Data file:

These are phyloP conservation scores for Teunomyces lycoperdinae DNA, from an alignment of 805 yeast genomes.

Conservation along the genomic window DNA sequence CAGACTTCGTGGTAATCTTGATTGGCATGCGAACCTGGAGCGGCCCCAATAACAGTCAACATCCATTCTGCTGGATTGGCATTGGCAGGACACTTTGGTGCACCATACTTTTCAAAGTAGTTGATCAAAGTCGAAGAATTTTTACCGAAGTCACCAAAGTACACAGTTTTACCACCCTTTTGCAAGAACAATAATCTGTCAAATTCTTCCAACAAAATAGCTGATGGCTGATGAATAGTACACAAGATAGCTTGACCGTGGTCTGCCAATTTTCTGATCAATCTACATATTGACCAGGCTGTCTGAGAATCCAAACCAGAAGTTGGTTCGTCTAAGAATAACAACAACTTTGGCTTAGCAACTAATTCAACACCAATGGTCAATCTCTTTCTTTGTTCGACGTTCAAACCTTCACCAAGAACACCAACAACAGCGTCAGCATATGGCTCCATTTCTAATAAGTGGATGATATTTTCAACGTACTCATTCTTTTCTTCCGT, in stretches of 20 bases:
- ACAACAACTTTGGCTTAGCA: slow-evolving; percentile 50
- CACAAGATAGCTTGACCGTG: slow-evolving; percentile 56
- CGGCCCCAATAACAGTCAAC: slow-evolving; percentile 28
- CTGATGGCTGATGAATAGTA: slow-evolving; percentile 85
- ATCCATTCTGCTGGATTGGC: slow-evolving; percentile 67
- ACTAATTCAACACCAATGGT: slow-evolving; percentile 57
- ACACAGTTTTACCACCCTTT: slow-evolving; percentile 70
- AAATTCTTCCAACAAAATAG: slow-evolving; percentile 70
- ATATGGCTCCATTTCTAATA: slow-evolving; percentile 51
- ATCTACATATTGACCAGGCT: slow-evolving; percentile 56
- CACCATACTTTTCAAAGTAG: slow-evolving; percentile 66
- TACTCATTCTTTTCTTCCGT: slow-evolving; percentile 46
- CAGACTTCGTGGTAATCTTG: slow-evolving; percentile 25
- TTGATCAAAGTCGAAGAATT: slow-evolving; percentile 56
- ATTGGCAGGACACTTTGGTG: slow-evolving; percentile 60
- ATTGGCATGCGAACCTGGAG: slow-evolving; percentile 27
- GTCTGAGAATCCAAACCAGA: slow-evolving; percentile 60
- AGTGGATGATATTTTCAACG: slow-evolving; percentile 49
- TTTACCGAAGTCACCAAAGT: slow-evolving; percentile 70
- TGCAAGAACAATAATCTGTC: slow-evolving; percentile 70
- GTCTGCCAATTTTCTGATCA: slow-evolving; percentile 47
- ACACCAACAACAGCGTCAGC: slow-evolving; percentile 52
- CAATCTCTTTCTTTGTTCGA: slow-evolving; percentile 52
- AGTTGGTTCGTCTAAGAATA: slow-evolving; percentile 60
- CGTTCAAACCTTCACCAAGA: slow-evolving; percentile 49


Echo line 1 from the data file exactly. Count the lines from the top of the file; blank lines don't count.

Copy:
These are phyloP conservation scores for Teunomyces lycoperdinae DNA, from an alignment of 805 yeast genomes.